UPDATE 5:27 p.m. ET: Per the NFL, troops with access to USO Centers will be able to see the games through the NFL’s Game Pass feature. The league is working on finding ways for troops without access to USO Centers to see the games.

Are Titans locked onto Mike Vrabel?

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The New England connection could be connecting Houston with the team that moved from Houston two decades ago.

Jason Wolf of the Tennessean pegs Texans defensive coordinator Mike Vrabel as the “early favorite” to replace Mike Mularkey as coach of the Titans.

Once weather allowed interviews to commence, Tennessee spoke with Vrabel, Panthers defensive coordinator Steve Wilks, and Rams offensive coordinator Matt LeFleur.

If Vrabel gets the job, he’d better have a solid plan for developing quarterback Marcus Mariota, since it’s Mariota’s failure to develop that likely got Mularkey fired. (Throwing the ball to a linebacker who periodically plays offense may not be enough.) Vrabel, who played for the Patriots while Titans G.M. Jon Robinson worked in the front office there, surely has a plan — and it’s possible the Titans had a plan when moving on from Mularkey.

Vrabel and Patriots offensive coordinator Josh McDaniels were believed to be the two finalists for the Colts job, and Vrabel generally is regarded as a coach on the rise.

Reports about Le’Veon Bell’s behavior match those of Antonio Brown last year

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A year ago, word out of Pittsburgh was that soon-to-be free agent Antonio Brown‘s act was wearing thin with the Steelers. This year, reports are saying the same about soon-to-be free agent Le'Veon Bell.

This week’s report that the Steelers are unhappy about Bell’s tardiness comes less than two months after Bell is scheduled to hit unrestricted free agency, if the Steelers don’t slap the franchise tag on him for the second consecutive year. It’s likely not a coincidence that there are sources in Pittsburgh putting out word that the player who wants to break the bank in free agency isn’t worth as much money as he’d like to think he is.

As PFT put it a year ago, “By creating the impression that they’re not happy with Brown, who remains one of the best receivers in the game, they may be able to lock him up for a lot less than he otherwise would want.”

The same could be said this year: Bell remains one of the best running backs in the game, but the Steelers would like the perception to exist that they’re not happy with him, perhaps so that he won’t get his expectations too high for how much he deserves to be paid.

In the end, the Steelers and Brown agreed to a new contract about a month after all the reports coming out of Pittsburgh that Brown’s act was wearing thin. So any reports about the Steelers growing frustrated with Bell’s behavior have to be viewed through that lens. The motivation to put out the word about Bell’s tardiness is surely related to a desire to get Bell back at an affordable price.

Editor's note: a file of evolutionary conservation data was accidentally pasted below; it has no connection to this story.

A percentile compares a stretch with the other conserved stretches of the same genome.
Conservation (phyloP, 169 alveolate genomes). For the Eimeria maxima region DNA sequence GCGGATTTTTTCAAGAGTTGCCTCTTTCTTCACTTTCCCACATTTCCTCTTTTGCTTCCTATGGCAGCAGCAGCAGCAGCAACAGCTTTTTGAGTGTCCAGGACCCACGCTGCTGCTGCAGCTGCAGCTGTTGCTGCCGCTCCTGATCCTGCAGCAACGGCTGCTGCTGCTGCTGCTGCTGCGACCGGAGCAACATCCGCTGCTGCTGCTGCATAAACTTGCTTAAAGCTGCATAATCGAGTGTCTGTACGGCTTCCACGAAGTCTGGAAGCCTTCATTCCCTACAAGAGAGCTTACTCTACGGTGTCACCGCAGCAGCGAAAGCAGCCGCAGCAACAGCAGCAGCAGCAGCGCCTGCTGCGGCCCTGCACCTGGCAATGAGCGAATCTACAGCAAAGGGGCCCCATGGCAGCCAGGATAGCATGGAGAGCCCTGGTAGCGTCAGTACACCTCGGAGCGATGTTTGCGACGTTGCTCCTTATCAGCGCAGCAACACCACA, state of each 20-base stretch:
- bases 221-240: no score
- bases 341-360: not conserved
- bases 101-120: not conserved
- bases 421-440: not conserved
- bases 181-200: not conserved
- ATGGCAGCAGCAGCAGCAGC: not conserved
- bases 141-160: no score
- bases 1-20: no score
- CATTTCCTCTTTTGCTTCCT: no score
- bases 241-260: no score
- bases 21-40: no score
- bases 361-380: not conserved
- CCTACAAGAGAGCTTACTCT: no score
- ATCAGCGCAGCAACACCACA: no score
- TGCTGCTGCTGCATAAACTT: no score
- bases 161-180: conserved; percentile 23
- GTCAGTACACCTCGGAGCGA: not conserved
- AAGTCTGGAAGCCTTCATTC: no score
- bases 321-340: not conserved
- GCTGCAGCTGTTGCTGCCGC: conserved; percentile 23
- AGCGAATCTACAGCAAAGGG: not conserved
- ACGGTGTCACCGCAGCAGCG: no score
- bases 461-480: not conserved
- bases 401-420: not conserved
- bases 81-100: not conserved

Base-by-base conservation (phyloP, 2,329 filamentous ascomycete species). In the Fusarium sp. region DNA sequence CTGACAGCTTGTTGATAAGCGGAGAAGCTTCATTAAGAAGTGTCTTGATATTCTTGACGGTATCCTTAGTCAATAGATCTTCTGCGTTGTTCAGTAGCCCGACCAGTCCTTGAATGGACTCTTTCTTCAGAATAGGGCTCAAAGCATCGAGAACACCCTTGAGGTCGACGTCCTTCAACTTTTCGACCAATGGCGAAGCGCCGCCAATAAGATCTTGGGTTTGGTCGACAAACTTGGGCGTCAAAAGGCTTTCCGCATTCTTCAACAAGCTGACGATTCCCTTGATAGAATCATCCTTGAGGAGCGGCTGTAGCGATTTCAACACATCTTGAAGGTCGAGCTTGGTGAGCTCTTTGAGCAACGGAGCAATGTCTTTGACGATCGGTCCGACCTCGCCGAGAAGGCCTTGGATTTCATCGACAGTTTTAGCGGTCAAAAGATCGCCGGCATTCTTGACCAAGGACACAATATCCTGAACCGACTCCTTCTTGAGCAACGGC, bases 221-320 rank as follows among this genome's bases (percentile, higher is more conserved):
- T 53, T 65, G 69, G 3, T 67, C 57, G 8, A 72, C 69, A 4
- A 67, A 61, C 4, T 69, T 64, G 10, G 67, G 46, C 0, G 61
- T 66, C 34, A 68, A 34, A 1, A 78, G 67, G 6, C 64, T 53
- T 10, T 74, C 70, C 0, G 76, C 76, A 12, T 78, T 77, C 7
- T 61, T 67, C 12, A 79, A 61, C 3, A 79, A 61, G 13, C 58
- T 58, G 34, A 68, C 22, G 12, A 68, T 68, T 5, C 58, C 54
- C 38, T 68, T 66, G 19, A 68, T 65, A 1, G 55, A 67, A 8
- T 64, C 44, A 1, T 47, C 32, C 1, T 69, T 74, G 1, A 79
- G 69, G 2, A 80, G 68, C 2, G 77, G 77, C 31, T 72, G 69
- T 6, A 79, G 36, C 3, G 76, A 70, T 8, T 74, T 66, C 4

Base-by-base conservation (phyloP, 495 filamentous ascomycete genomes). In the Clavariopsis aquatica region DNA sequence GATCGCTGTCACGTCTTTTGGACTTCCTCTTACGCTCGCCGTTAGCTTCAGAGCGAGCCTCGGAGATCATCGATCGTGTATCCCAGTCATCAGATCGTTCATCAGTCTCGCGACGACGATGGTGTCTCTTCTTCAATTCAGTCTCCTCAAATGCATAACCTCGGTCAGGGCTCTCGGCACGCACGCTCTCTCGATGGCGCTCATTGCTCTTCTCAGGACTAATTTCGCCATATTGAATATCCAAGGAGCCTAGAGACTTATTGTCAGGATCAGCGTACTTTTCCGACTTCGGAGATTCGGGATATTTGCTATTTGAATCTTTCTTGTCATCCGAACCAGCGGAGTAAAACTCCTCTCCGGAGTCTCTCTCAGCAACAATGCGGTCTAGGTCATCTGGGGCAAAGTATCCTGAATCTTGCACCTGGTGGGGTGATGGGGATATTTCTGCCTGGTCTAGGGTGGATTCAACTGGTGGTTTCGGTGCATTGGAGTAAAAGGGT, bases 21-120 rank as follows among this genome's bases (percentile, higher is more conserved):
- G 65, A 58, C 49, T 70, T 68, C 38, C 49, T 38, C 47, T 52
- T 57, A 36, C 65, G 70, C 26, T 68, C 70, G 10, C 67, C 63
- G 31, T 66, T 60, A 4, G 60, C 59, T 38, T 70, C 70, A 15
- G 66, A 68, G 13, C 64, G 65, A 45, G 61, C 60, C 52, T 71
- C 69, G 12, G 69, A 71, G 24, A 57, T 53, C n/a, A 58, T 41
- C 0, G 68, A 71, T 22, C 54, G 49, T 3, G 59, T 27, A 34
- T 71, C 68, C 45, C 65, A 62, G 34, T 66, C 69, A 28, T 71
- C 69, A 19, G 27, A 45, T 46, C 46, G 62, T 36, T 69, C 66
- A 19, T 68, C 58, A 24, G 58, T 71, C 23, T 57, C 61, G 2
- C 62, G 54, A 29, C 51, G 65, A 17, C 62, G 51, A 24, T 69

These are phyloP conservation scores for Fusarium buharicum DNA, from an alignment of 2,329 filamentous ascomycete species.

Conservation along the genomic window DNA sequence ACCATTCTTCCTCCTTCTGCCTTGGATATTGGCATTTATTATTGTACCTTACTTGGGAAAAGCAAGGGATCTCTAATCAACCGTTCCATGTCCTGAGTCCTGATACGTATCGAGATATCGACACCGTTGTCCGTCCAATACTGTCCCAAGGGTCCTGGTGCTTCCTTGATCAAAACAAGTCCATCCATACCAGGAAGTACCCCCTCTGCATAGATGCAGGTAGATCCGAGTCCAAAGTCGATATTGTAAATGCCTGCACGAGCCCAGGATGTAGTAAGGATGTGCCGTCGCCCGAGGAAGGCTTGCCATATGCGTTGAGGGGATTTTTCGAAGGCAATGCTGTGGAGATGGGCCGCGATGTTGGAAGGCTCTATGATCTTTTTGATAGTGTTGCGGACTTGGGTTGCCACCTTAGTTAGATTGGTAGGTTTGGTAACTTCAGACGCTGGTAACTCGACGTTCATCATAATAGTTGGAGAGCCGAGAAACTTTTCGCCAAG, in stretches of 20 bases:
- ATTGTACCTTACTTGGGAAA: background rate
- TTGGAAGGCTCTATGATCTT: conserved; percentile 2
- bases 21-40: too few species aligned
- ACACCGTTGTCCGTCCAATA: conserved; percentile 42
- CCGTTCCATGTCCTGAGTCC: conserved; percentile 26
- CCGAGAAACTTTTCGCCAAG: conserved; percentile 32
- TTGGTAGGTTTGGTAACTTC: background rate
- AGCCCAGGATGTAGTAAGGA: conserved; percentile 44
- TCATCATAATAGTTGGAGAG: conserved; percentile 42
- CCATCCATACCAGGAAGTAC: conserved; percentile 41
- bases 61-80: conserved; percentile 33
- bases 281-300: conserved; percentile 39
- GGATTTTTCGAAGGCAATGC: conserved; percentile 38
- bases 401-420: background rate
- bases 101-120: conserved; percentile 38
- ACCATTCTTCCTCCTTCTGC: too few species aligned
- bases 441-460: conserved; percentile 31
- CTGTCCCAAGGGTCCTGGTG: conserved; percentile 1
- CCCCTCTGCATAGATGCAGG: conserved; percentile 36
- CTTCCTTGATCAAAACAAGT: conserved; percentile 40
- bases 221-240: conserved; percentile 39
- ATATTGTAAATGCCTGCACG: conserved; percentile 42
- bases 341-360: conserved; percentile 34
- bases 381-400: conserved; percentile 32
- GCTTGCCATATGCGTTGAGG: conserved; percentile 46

Bill Belichick calls Patrick Chung one of the best players in the NFL

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Most people listing the best players in the NFL would come up with a whole lot of names before they came to Patriots safety Patrick Chung. Bill Belichick would not.

Asked this week about Chung’s versatility and how his presence is helping the Patriots prepare for the Jaguars, Belichick was effusive with his praise.

“Chung, I’ve talked about Chung a lot,” Belichick said. “The guy is a really good football player. He’s one of the best players in the league, one of the best players on our team. He does a lot of things very well and has done them that way for a long time. We’re lucky we have him. He’s an outstanding player in all the things that he does. We put a lot on him, and he always comes through.”

Chung is in the second year of a three-year, $13.15 million contract and is under contract to the Patriots next season at a salary of just $2 million. If he’s one of the best players in the NFL, he may also be the best bargain in the NFL.

Eagles’ Mychal Kendricks, Vikings’ Eric Kendricks not speaking this week

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Eagles linebacker Mychal Kendricks and Vikings linebacker Eric Kendricks are brothers, and close enough that they speak often during the season. But not this week.

Mychal said he and Eric talked a lot the week before the last regular-season meeting between their two teams. But on Sunday, when they’re meeting with a trip to the Super Bowl on the line, Mychal said he hasn’t talked to Eric and has no plans to, maybe not even for a post-game handshake.

“None of that has gone down this week,” Mychal Kendricks said. “I don’t see it happening before the game or after the game or Saturday night. This is the biggest game of our lives to this date and nothing else matters.”

Mychal did say that the two will eventually talk, once the adrenaline has worn off. And he added that, “whoever loses, it’s going to be messed up.”

Rex Burkhead was the Patriot who accidentally injured Tom Brady’s hand

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NFL quarterbacks are off-limits to contact in practice, so it’s unusual for a quarterback to suffer an injury on the practice field. So how did Patriots quarterback Tom Brady hurt his right hand in practice this week?

According to Mike Garafolo of NFL Network, it was running back Rex Burkhead who accidentally ran helmet-first into Brady’s throwing hand, causing a cut that required stitches. The report says there was “blood all over the place.”